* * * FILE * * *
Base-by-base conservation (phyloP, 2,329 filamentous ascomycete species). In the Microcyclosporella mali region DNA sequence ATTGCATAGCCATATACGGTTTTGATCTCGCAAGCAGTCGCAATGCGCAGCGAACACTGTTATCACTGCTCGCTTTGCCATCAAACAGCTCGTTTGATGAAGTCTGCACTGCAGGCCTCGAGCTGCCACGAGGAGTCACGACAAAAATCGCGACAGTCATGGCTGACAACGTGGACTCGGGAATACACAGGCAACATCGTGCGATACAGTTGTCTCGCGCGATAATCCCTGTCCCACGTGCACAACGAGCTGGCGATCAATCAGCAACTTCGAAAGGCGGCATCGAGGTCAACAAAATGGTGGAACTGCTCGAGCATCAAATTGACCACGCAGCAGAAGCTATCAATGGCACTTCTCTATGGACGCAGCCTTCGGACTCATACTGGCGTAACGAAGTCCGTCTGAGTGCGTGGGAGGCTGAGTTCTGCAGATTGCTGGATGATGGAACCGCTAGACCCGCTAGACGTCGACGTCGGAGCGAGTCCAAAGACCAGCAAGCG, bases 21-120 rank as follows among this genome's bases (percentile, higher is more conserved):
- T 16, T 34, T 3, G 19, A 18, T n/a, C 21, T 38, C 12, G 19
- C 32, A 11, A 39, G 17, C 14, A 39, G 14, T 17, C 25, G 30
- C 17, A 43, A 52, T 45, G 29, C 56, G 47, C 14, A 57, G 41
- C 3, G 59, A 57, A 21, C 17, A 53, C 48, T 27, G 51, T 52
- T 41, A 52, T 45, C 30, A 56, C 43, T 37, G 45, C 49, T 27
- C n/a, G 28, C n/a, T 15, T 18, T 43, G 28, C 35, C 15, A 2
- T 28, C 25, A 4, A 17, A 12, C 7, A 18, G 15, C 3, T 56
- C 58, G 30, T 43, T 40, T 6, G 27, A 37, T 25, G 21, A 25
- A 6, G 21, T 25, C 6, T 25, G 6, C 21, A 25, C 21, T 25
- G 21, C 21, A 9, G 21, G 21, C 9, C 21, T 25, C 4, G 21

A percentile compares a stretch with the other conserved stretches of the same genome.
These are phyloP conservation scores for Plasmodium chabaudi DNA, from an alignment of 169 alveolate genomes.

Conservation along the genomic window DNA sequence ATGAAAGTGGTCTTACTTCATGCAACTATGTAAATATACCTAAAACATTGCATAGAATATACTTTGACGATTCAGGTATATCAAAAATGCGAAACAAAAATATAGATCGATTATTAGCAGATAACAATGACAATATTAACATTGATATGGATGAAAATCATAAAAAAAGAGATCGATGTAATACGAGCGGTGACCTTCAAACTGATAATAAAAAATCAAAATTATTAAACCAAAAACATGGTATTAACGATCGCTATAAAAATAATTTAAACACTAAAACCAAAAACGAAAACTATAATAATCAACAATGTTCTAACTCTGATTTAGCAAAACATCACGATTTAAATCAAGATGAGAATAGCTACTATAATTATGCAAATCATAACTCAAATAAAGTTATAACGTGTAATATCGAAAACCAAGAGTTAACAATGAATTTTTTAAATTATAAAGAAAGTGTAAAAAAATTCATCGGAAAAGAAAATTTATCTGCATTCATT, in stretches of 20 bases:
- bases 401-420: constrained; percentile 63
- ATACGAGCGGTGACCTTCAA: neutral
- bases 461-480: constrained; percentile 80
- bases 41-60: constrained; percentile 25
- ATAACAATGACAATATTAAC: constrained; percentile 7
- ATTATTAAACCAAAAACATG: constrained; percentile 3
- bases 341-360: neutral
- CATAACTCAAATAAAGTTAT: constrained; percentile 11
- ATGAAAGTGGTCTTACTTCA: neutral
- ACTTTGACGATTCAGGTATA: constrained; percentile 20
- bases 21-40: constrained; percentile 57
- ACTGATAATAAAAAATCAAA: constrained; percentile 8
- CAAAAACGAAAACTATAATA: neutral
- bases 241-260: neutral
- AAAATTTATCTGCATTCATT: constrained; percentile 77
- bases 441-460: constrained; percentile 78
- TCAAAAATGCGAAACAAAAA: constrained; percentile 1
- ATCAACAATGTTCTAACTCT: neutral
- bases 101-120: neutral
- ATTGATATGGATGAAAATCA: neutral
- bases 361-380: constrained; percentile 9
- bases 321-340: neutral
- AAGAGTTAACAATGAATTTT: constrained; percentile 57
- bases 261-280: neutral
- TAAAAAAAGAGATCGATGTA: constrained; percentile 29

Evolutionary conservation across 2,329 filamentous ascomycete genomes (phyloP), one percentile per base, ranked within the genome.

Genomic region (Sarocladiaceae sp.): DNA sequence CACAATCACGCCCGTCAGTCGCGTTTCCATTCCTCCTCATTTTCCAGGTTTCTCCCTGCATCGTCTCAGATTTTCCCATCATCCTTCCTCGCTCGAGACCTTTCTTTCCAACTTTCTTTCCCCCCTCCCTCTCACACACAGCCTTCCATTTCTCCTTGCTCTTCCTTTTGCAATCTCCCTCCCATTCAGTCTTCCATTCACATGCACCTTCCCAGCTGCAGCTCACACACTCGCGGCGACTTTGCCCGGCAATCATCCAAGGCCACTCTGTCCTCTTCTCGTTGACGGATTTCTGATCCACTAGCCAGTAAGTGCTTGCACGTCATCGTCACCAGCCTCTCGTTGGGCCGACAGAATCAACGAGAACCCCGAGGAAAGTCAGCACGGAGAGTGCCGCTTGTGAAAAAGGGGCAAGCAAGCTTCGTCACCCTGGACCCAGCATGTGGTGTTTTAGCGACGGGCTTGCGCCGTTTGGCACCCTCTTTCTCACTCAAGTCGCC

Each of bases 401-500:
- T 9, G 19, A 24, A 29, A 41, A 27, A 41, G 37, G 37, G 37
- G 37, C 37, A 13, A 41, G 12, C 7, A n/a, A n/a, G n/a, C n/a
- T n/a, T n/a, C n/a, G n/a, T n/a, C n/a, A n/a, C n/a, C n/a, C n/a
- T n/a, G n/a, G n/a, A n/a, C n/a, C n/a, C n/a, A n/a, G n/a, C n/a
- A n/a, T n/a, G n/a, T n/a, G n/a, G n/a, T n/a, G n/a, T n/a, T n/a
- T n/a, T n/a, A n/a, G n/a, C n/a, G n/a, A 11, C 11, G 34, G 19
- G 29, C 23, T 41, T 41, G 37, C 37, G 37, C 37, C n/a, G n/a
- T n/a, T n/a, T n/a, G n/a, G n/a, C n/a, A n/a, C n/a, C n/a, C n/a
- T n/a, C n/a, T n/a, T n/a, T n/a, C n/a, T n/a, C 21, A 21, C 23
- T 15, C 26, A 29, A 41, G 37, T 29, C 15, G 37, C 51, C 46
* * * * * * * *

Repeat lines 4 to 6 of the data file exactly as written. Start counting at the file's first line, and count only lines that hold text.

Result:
- C 17, A 43, A 52, T 45, G 29, C 56, G 47, C 14, A 57, G 41
- C 3, G 59, A 57, A 21, C 17, A 53, C 48, T 27, G 51, T 52
- T 41, A 52, T 45, C 30, A 56, C 43, T 37, G 45, C 49, T 27